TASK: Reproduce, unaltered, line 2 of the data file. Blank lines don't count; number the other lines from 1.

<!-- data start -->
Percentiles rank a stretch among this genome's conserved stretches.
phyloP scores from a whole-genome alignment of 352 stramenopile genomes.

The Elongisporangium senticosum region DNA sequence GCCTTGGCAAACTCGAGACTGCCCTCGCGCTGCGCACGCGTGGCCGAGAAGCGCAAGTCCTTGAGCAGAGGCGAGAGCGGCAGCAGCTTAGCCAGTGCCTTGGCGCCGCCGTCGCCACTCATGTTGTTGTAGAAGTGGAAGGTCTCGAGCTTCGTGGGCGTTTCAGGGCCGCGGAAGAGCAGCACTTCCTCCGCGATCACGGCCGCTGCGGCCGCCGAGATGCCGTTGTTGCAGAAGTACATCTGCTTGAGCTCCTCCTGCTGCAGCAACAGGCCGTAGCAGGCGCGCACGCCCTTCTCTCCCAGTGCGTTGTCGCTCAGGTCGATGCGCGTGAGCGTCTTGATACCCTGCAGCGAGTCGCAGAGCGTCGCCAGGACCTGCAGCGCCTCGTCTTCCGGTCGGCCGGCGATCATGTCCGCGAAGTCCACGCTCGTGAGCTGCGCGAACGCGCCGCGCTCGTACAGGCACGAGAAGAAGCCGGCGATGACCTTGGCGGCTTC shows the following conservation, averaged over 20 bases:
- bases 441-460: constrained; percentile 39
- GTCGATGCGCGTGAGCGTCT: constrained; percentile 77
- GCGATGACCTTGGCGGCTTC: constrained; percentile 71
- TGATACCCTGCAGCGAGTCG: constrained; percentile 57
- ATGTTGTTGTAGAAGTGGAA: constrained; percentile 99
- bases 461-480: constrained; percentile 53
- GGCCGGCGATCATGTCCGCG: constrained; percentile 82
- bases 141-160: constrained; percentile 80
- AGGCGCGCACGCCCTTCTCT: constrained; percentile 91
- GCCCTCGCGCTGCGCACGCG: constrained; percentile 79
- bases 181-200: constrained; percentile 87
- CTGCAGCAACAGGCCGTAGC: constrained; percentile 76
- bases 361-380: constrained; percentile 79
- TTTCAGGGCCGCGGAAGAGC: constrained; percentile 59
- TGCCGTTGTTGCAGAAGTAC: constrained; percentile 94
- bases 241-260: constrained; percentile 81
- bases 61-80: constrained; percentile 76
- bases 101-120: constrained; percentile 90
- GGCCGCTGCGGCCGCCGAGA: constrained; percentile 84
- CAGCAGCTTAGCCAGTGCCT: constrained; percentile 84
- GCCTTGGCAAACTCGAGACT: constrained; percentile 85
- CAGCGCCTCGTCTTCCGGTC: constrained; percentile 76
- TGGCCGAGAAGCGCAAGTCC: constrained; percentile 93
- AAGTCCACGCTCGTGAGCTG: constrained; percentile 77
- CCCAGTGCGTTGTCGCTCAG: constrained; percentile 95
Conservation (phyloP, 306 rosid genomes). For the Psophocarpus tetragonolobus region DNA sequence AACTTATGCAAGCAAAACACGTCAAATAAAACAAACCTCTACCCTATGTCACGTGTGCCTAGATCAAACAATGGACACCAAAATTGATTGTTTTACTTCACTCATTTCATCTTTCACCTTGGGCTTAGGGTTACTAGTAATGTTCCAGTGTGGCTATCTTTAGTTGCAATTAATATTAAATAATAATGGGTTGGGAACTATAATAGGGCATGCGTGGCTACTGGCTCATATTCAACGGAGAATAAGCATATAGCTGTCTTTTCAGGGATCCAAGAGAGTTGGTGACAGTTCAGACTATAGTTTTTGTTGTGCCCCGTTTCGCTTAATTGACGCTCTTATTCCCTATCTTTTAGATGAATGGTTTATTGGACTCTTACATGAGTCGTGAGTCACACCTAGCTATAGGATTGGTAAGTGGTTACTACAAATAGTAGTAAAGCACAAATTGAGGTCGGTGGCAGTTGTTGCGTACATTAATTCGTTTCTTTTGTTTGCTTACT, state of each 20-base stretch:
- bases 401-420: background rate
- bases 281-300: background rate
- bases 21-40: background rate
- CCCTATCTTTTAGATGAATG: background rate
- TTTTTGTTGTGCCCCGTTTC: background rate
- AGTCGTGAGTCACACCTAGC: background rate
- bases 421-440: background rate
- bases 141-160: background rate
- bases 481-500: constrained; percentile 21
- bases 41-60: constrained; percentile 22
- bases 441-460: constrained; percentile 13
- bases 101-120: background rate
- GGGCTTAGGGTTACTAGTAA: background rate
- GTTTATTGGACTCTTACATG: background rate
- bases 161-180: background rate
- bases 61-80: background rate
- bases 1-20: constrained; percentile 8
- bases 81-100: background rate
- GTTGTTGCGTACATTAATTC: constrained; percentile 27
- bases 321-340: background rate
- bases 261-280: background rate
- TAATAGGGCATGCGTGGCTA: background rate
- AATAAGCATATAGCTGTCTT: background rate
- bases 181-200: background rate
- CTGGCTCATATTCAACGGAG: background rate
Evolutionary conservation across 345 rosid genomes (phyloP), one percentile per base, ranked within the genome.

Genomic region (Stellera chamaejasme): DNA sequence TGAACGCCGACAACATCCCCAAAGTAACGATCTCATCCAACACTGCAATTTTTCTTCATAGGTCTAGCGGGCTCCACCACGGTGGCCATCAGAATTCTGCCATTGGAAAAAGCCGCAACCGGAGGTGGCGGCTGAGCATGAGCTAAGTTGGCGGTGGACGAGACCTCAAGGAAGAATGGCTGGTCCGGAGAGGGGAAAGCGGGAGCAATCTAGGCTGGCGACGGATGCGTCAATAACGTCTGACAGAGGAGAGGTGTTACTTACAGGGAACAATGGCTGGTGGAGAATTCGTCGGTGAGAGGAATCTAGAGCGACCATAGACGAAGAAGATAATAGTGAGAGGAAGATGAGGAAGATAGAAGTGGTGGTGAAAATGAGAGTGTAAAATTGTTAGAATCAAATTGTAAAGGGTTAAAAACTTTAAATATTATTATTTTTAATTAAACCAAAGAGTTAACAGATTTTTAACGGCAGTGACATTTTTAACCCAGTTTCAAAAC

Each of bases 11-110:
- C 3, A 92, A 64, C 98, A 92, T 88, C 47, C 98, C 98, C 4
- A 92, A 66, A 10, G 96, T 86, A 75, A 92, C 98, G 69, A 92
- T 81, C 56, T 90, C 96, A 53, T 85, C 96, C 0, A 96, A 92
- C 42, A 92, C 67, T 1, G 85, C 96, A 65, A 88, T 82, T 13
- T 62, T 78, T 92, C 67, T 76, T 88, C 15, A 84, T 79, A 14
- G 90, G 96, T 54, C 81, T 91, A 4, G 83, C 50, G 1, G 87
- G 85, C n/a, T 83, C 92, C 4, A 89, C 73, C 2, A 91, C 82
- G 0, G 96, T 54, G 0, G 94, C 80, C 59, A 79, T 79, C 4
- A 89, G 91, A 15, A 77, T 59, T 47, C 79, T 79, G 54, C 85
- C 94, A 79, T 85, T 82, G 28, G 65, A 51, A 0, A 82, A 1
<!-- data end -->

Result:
phyloP scores from a whole-genome alignment of 352 stramenopile genomes.